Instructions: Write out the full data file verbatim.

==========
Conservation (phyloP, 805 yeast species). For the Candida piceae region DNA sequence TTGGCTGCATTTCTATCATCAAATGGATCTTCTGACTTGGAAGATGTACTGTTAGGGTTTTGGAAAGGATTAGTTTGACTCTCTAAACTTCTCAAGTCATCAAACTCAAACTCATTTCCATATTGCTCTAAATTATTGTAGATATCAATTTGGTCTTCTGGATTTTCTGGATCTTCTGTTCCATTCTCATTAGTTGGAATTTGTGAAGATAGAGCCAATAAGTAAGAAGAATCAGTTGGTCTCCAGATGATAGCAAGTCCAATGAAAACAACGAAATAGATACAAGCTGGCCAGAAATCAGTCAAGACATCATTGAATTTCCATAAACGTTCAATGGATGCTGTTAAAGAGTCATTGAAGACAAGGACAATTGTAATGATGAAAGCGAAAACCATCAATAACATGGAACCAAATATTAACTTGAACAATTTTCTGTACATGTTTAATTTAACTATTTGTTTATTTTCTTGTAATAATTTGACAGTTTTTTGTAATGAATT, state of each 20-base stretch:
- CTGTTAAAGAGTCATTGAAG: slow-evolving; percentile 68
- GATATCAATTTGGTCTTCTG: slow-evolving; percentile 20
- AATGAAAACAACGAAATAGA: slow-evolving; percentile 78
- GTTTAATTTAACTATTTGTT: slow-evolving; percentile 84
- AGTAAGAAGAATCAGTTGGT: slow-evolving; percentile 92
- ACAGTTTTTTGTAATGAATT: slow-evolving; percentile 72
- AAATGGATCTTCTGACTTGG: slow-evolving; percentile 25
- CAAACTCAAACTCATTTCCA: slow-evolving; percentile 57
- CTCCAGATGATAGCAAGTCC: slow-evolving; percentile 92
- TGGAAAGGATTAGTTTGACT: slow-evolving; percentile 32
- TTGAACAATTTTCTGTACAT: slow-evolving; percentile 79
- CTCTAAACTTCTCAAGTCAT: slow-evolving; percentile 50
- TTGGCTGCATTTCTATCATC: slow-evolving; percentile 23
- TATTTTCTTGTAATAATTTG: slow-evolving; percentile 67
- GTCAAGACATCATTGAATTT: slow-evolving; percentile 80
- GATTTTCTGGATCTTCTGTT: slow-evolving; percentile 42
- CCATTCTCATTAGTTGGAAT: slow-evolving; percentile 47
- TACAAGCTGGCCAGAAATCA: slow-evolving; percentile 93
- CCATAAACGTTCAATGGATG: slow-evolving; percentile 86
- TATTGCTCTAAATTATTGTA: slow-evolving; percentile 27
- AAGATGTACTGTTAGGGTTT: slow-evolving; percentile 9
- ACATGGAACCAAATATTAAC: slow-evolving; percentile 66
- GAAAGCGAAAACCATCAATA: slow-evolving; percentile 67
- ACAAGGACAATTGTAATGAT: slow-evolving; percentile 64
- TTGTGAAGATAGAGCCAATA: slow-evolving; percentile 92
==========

Conservation (phyloP, 805 yeast species). For the Candida piceae region DNA sequence TTGGCTGCATTTCTATCATCAAATGGATCTTCTGACTTGGAAGATGTACTGTTAGGGTTTTGGAAAGGATTAGTTTGACTCTCTAAACTTCTCAAGTCATCAAACTCAAACTCATTTCCATATTGCTCTAAATTATTGTAGATATCAATTTGGTCTTCTGGATTTTCTGGATCTTCTGTTCCATTCTCATTAGTTGGAATTTGTGAAGATAGAGCCAATAAGTAAGAAGAATCAGTTGGTCTCCAGATGATAGCAAGTCCAATGAAAACAACGAAATAGATACAAGCTGGCCAGAAATCAGTCAAGACATCATTGAATTTCCATAAACGTTCAATGGATGCTGTTAAAGAGTCATTGAAGACAAGGACAATTGTAATGATGAAAGCGAAAACCATCAATAACATGGAACCAAATATTAACTTGAACAATTTTCTGTACATGTTTAATTTAACTATTTGTTTATTTTCTTGTAATAATTTGACAGTTTTTTGTAATGAATT, state of each 20-base stretch:
- CTGTTAAAGAGTCATTGAAG: slow-evolving; percentile 68
- GATATCAATTTGGTCTTCTG: slow-evolving; percentile 20
- AATGAAAACAACGAAATAGA: slow-evolving; percentile 78
- GTTTAATTTAACTATTTGTT: slow-evolving; percentile 84
- AGTAAGAAGAATCAGTTGGT: slow-evolving; percentile 92
- ACAGTTTTTTGTAATGAATT: slow-evolving; percentile 72
- AAATGGATCTTCTGACTTGG: slow-evolving; percentile 25
- CAAACTCAAACTCATTTCCA: slow-evolving; percentile 57
- CTCCAGATGATAGCAAGTCC: slow-evolving; percentile 92
- TGGAAAGGATTAGTTTGACT: slow-evolving; percentile 32
- TTGAACAATTTTCTGTACAT: slow-evolving; percentile 79
- CTCTAAACTTCTCAAGTCAT: slow-evolving; percentile 50
- TTGGCTGCATTTCTATCATC: slow-evolving; percentile 23
- TATTTTCTTGTAATAATTTG: slow-evolving; percentile 67
- GTCAAGACATCATTGAATTT: slow-evolving; percentile 80
- GATTTTCTGGATCTTCTGTT: slow-evolving; percentile 42
- CCATTCTCATTAGTTGGAAT: slow-evolving; percentile 47
- TACAAGCTGGCCAGAAATCA: slow-evolving; percentile 93
- CCATAAACGTTCAATGGATG: slow-evolving; percentile 86
- TATTGCTCTAAATTATTGTA: slow-evolving; percentile 27
- AAGATGTACTGTTAGGGTTT: slow-evolving; percentile 9
- ACATGGAACCAAATATTAAC: slow-evolving; percentile 66
- GAAAGCGAAAACCATCAATA: slow-evolving; percentile 67
- ACAAGGACAATTGTAATGAT: slow-evolving; percentile 64
- TTGTGAAGATAGAGCCAATA: slow-evolving; percentile 92